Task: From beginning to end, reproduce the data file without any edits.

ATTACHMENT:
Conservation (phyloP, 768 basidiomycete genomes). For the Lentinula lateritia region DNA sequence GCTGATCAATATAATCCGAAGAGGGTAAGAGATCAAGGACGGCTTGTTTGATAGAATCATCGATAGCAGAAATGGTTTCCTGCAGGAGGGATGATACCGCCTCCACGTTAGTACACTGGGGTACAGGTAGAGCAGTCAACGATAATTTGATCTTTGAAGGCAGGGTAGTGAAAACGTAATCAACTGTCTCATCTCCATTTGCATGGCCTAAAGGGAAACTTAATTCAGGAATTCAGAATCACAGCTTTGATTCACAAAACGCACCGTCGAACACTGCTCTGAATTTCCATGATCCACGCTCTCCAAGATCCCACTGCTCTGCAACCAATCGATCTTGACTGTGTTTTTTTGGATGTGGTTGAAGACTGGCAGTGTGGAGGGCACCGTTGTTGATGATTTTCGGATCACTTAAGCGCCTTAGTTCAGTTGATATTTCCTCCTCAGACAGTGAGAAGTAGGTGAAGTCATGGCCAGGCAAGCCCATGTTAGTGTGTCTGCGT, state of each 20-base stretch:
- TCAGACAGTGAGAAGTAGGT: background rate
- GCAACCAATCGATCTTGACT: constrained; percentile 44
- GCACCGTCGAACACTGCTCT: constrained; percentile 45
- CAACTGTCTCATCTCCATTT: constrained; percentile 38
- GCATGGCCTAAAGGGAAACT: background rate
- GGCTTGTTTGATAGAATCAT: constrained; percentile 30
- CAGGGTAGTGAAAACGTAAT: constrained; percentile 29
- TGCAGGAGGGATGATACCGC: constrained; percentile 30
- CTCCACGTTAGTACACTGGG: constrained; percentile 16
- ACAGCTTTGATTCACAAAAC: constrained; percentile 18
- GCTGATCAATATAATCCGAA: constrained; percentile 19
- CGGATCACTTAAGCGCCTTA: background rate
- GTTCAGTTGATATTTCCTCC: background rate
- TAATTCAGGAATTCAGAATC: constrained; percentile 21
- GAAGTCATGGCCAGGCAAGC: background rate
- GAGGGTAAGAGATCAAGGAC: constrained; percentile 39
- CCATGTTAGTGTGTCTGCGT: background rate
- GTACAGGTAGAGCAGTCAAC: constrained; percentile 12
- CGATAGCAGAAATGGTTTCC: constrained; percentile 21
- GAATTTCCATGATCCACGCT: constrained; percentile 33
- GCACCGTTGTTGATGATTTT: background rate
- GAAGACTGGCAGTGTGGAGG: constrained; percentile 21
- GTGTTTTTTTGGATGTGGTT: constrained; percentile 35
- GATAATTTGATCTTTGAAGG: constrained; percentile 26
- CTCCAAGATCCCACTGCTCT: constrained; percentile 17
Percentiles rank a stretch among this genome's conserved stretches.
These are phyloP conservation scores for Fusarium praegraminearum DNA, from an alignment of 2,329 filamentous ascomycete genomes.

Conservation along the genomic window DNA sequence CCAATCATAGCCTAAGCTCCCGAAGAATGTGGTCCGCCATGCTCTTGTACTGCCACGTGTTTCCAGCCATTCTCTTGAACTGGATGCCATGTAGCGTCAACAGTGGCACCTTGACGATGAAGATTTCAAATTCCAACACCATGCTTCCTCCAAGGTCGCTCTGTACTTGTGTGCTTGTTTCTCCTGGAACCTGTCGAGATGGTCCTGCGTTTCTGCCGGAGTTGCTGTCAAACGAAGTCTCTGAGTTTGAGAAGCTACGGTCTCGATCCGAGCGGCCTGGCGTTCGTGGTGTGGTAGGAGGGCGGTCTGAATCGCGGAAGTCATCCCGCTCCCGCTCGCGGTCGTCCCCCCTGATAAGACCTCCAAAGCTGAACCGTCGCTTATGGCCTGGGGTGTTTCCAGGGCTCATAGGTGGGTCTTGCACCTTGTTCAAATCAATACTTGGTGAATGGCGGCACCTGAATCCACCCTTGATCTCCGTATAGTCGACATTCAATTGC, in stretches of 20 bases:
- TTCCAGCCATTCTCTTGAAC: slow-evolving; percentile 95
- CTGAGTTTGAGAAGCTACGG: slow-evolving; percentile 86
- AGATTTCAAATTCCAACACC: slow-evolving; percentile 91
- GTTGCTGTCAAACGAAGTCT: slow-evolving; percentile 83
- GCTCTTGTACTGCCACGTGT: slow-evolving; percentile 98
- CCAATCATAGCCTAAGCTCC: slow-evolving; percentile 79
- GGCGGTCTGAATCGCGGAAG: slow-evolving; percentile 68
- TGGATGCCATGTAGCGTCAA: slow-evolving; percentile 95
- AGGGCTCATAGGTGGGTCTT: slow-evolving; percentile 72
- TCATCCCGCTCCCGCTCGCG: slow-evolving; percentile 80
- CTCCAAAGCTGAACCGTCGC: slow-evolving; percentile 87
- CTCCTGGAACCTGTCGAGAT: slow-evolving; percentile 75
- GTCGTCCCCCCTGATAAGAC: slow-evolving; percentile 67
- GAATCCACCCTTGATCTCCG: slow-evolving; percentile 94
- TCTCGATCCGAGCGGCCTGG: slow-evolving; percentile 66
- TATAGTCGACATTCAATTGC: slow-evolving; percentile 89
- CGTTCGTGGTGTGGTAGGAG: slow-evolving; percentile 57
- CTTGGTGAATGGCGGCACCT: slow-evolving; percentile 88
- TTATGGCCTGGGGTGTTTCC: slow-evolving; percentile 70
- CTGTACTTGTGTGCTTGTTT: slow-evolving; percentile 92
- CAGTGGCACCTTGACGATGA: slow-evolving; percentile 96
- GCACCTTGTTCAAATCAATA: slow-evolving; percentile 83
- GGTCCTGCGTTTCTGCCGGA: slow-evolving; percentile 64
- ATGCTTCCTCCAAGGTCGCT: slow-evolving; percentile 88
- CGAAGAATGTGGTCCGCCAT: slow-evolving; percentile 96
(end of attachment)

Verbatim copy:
Conservation (phyloP, 768 basidiomycete genomes). For the Lentinula lateritia region DNA sequence GCTGATCAATATAATCCGAAGAGGGTAAGAGATCAAGGACGGCTTGTTTGATAGAATCATCGATAGCAGAAATGGTTTCCTGCAGGAGGGATGATACCGCCTCCACGTTAGTACACTGGGGTACAGGTAGAGCAGTCAACGATAATTTGATCTTTGAAGGCAGGGTAGTGAAAACGTAATCAACTGTCTCATCTCCATTTGCATGGCCTAAAGGGAAACTTAATTCAGGAATTCAGAATCACAGCTTTGATTCACAAAACGCACCGTCGAACACTGCTCTGAATTTCCATGATCCACGCTCTCCAAGATCCCACTGCTCTGCAACCAATCGATCTTGACTGTGTTTTTTTGGATGTGGTTGAAGACTGGCAGTGTGGAGGGCACCGTTGTTGATGATTTTCGGATCACTTAAGCGCCTTAGTTCAGTTGATATTTCCTCCTCAGACAGTGAGAAGTAGGTGAAGTCATGGCCAGGCAAGCCCATGTTAGTGTGTCTGCGT, state of each 20-base stretch:
- TCAGACAGTGAGAAGTAGGT: background rate
- GCAACCAATCGATCTTGACT: constrained; percentile 44
- GCACCGTCGAACACTGCTCT: constrained; percentile 45
- CAACTGTCTCATCTCCATTT: constrained; percentile 38
- GCATGGCCTAAAGGGAAACT: background rate
- GGCTTGTTTGATAGAATCAT: constrained; percentile 30
- CAGGGTAGTGAAAACGTAAT: constrained; percentile 29
- TGCAGGAGGGATGATACCGC: constrained; percentile 30
- CTCCACGTTAGTACACTGGG: constrained; percentile 16
- ACAGCTTTGATTCACAAAAC: constrained; percentile 18
- GCTGATCAATATAATCCGAA: constrained; percentile 19
- CGGATCACTTAAGCGCCTTA: background rate
- GTTCAGTTGATATTTCCTCC: background rate
- TAATTCAGGAATTCAGAATC: constrained; percentile 21
- GAAGTCATGGCCAGGCAAGC: background rate
- GAGGGTAAGAGATCAAGGAC: constrained; percentile 39
- CCATGTTAGTGTGTCTGCGT: background rate
- GTACAGGTAGAGCAGTCAAC: constrained; percentile 12
- CGATAGCAGAAATGGTTTCC: constrained; percentile 21
- GAATTTCCATGATCCACGCT: constrained; percentile 33
- GCACCGTTGTTGATGATTTT: background rate
- GAAGACTGGCAGTGTGGAGG: constrained; percentile 21
- GTGTTTTTTTGGATGTGGTT: constrained; percentile 35
- GATAATTTGATCTTTGAAGG: constrained; percentile 26
- CTCCAAGATCCCACTGCTCT: constrained; percentile 17
Percentiles rank a stretch among this genome's conserved stretches.
These are phyloP conservation scores for Fusarium praegraminearum DNA, from an alignment of 2,329 filamentous ascomycete genomes.

Conservation along the genomic window DNA sequence CCAATCATAGCCTAAGCTCCCGAAGAATGTGGTCCGCCATGCTCTTGTACTGCCACGTGTTTCCAGCCATTCTCTTGAACTGGATGCCATGTAGCGTCAACAGTGGCACCTTGACGATGAAGATTTCAAATTCCAACACCATGCTTCCTCCAAGGTCGCTCTGTACTTGTGTGCTTGTTTCTCCTGGAACCTGTCGAGATGGTCCTGCGTTTCTGCCGGAGTTGCTGTCAAACGAAGTCTCTGAGTTTGAGAAGCTACGGTCTCGATCCGAGCGGCCTGGCGTTCGTGGTGTGGTAGGAGGGCGGTCTGAATCGCGGAAGTCATCCCGCTCCCGCTCGCGGTCGTCCCCCCTGATAAGACCTCCAAAGCTGAACCGTCGCTTATGGCCTGGGGTGTTTCCAGGGCTCATAGGTGGGTCTTGCACCTTGTTCAAATCAATACTTGGTGAATGGCGGCACCTGAATCCACCCTTGATCTCCGTATAGTCGACATTCAATTGC, in stretches of 20 bases:
- TTCCAGCCATTCTCTTGAAC: slow-evolving; percentile 95
- CTGAGTTTGAGAAGCTACGG: slow-evolving; percentile 86
- AGATTTCAAATTCCAACACC: slow-evolving; percentile 91
- GTTGCTGTCAAACGAAGTCT: slow-evolving; percentile 83
- GCTCTTGTACTGCCACGTGT: slow-evolving; percentile 98
- CCAATCATAGCCTAAGCTCC: slow-evolving; percentile 79
- GGCGGTCTGAATCGCGGAAG: slow-evolving; percentile 68
- TGGATGCCATGTAGCGTCAA: slow-evolving; percentile 95
- AGGGCTCATAGGTGGGTCTT: slow-evolving; percentile 72
- TCATCCCGCTCCCGCTCGCG: slow-evolving; percentile 80
- CTCCAAAGCTGAACCGTCGC: slow-evolving; percentile 87
- CTCCTGGAACCTGTCGAGAT: slow-evolving; percentile 75
- GTCGTCCCCCCTGATAAGAC: slow-evolving; percentile 67
- GAATCCACCCTTGATCTCCG: slow-evolving; percentile 94
- TCTCGATCCGAGCGGCCTGG: slow-evolving; percentile 66
- TATAGTCGACATTCAATTGC: slow-evolving; percentile 89
- CGTTCGTGGTGTGGTAGGAG: slow-evolving; percentile 57
- CTTGGTGAATGGCGGCACCT: slow-evolving; percentile 88
- TTATGGCCTGGGGTGTTTCC: slow-evolving; percentile 70
- CTGTACTTGTGTGCTTGTTT: slow-evolving; percentile 92
- CAGTGGCACCTTGACGATGA: slow-evolving; percentile 96
- GCACCTTGTTCAAATCAATA: slow-evolving; percentile 83
- GGTCCTGCGTTTCTGCCGGA: slow-evolving; percentile 64
- ATGCTTCCTCCAAGGTCGCT: slow-evolving; percentile 88
- CGAAGAATGTGGTCCGCCAT: slow-evolving; percentile 96